Furthermore, Ortiz advocates immigration to solely occur from Northern Europe in order to “sow among us the germs of energy, progress, life.” To continue accepting other races only increased criminality on the Island. See Idem, “La inmigración desde el punto de vista criminológico,” Derecho Sociogía 1 (May 1906): 55-57.] 

In effect, we eat and are nourished by the combination of all of our diverse roots.

The Cultural Rationale of Ajiaco Christianity

Ajiaco symbolizes our cubanidad’s (Cuban community’s) attempt to find harmony within our diverse roots aspiring to create Martí’s idealized state of a secularized vision of Christian love which is anti-imperialistic, anti-militant, anti-racist, moral and radical.7 

[7 José Martí (1853-95), Cuban journalist, revolutionary philosopher and patriot, is credited with organizing the physical invasion of Cuba to bring about her independence from Spain. A prolific writer (whose Obras Completa consist of 73 volumes) and precursor of modernismo, Martí is regarded as the father of Cuba by both Resident and Exilic Cubans. He was killed a month (May 19, 1895) after landing in Cuba during a skirmish with Spaniard troops at Dos Ríos. His death made him a martyred symbol of Cuban liberation.]

Unlike the North American melting pot paradigm maintaining that all immigrants who arrive on these shores are somehow placed into a pot where they “melt down” into a new culture that nevertheless remains Eurocentric in nature, an ajiaco retains the unique flavors of its diverse roots while enriching the other elements. Some “ingredients” may dissolve completely while other “ingredients” remain more distinct, yet all provide flavor to the simmering stew, a stew which by its very nature, is always in a state of flux.8 

[8 For example, although the Taíno left few visible traces of their existence, they continue to influence Cuban culture, popular memory and imagination. Runaway slave communities incorporated the cultural influences of the Amerindian’s dwindling population, reintroducing them to the overall Cuban culture.]

While none of the inhabitants representing the “ingredients” originated from the Island, all repopulated the space called Cuba as displaced people. While not belonging, they made a conscious decision to be rooted to this particular land. For this reason, our ajiaco is and should be unapologetically our own authentic reality, our locus theologicus (theological milieu), from where we Cubans approach the wider world.9

[9 The ajiaco metaphor is not intended to exclusively represent Cubans. Obviously, cultural mixtures also occurred within other Latin American countries. Cubans are no more or no less a product of cultural blends. Yet, the term ajiaco may not best represent other Hispanic groups. For example, Central Americans might use the term sancocho Christianity to refer to their own perspective, being that sancocho is their term for their indigenous stew.]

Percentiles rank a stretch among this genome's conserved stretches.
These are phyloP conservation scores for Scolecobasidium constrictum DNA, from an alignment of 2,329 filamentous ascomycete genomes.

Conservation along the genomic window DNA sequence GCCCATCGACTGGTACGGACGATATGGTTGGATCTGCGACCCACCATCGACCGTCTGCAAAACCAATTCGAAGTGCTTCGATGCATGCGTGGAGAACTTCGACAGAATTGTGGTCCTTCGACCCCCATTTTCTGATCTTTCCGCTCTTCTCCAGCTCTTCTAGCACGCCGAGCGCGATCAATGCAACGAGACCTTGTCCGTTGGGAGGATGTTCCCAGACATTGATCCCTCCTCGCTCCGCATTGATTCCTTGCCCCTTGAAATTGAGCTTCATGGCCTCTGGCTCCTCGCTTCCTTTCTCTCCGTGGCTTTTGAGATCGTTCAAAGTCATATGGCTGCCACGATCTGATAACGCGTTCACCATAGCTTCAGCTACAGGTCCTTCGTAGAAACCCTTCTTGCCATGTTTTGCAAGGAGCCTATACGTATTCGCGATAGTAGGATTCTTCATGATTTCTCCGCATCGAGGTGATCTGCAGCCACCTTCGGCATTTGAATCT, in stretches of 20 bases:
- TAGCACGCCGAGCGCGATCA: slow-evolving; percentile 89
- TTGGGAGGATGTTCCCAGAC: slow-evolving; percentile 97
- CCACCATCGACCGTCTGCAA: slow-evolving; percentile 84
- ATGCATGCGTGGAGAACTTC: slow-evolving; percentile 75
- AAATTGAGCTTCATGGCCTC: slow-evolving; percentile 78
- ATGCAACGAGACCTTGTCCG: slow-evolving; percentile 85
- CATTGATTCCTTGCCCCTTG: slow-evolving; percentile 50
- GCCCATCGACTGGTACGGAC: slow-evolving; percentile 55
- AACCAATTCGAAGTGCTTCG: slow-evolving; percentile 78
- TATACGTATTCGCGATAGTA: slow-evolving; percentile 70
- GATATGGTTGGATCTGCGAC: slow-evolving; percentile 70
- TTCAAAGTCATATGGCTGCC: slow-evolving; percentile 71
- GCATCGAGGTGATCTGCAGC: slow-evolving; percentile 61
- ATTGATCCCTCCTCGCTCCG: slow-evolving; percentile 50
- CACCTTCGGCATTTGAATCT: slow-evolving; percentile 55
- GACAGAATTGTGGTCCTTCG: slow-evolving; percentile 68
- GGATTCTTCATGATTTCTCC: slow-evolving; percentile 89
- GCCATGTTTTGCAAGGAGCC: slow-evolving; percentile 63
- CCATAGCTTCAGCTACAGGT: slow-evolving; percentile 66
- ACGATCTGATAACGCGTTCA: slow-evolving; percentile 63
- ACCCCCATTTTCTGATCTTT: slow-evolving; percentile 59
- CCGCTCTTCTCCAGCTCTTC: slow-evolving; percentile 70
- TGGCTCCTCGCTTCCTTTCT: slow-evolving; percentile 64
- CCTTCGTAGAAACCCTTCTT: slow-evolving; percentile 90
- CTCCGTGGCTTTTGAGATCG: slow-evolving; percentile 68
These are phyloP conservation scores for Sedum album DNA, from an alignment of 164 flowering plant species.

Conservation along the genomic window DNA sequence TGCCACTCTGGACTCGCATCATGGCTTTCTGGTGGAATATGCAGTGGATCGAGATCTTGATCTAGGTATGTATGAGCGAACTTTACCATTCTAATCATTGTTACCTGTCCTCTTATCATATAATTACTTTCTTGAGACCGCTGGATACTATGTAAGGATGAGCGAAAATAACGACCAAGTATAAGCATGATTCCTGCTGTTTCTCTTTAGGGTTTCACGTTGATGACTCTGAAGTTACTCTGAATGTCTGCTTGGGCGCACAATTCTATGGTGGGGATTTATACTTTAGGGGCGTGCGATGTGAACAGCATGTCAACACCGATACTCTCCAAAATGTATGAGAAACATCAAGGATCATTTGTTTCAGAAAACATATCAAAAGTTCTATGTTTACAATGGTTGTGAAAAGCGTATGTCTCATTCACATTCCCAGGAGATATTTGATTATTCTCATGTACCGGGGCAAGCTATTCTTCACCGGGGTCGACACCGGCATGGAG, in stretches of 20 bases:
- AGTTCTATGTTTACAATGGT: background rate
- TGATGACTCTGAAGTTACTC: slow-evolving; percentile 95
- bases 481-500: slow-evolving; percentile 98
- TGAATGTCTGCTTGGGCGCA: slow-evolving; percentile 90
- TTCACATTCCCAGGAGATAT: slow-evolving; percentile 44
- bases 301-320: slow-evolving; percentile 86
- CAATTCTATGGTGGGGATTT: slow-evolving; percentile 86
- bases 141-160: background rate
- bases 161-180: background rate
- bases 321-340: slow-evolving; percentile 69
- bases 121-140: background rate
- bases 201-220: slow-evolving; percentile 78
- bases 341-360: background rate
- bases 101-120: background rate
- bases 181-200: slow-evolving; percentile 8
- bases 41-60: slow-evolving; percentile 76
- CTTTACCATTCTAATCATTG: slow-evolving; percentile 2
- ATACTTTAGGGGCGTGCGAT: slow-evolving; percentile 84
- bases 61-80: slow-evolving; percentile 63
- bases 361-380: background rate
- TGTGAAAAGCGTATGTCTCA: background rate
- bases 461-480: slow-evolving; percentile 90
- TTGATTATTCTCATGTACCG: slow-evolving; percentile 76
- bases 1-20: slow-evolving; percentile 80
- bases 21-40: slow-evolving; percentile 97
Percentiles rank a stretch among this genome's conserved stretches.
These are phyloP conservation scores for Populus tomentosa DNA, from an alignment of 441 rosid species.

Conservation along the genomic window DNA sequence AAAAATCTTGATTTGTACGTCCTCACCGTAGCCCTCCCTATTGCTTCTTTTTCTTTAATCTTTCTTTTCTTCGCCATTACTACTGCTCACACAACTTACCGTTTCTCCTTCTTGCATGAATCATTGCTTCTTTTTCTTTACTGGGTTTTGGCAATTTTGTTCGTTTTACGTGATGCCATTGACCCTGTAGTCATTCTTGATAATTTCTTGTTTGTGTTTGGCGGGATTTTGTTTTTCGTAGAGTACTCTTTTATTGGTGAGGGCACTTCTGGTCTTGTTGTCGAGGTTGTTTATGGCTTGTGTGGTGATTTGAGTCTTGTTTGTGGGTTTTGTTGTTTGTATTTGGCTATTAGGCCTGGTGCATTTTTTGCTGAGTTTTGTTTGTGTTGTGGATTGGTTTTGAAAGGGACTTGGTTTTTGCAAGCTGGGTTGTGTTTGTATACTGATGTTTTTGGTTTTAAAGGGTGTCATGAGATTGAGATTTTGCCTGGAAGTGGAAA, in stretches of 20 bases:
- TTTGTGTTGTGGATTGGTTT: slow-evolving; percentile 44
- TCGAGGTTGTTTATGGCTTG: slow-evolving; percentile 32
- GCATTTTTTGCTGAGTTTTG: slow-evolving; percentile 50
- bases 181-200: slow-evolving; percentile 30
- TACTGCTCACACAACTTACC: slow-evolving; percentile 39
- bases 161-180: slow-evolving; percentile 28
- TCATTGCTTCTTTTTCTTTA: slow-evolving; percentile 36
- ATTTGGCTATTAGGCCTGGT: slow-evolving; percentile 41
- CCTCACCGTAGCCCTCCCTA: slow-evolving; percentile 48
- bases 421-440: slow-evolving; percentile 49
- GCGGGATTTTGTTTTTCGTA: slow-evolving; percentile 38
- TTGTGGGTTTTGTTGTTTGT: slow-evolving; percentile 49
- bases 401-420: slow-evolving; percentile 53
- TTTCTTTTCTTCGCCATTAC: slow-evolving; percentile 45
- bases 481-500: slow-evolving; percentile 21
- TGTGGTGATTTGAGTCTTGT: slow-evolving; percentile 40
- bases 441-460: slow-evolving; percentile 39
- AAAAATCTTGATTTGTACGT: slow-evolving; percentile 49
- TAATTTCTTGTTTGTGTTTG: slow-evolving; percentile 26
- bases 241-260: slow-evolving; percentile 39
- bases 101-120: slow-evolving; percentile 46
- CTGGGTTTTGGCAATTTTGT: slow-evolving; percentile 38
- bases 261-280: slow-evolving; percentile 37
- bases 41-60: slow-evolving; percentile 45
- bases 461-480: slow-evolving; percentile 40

The Rejection of Cultural Alternatives

Most Latina/o theologians use the term “Mulato” and/or “Mestizo Christianity” to describe the Hispanic Christian perspective.10 

[10 Considerable debate has taken place over ethnic self-identification. The term “Hispanic” has been accused of overemphasizes the Euro-Spanish element of our heritage, ignoring the contributions made by Africans, Asians and Native Americans. Additionally, “Hispanic” is the official term imposed by United States governmental agencies in the 1970’s, specifically the Census Bureau, to officially identify people of Latin America and Spanish descent living in the United States. The label Latino/a is also a neologism emphasizing a Latin (European) culture while overlooking other groups. Both of these nebulous terms act as a stigmatizing label which homogenizes the group. Murguia states “the term Hispanic fundamentally is integrationist with some amount of pluralism within it, while Latino is fundamentally pluralist with some amount of integration within it.” Although an ethnic label is an abstraction from reality, the necessity of using a term for Hispanics or Latino/as has lead me to use both terms interchangeably throughout this dissertation. The debate as to which term to use is a false debate for it fails to deal with the complexity of our existence, including intra-oppressive realities along national, class, and race categories. See Suzanne Oboler, Ethnic Labels, Latino Lives: Identity and the Politics of (Re)Presention in the United States (Minneapolis: University of Minnesota Press, 1995) 164-67; and Edward Murguia, “On Latino/Hispanic Ethic Identity,” Latino Studies Journal 2, no 3 (September 1991): 11.]

Mulato connotes a mixture of Spaniard and African stock and refers to a racial blend common in the Caribbean. But, mulato is also a racist term due to its association with the word “mule.”11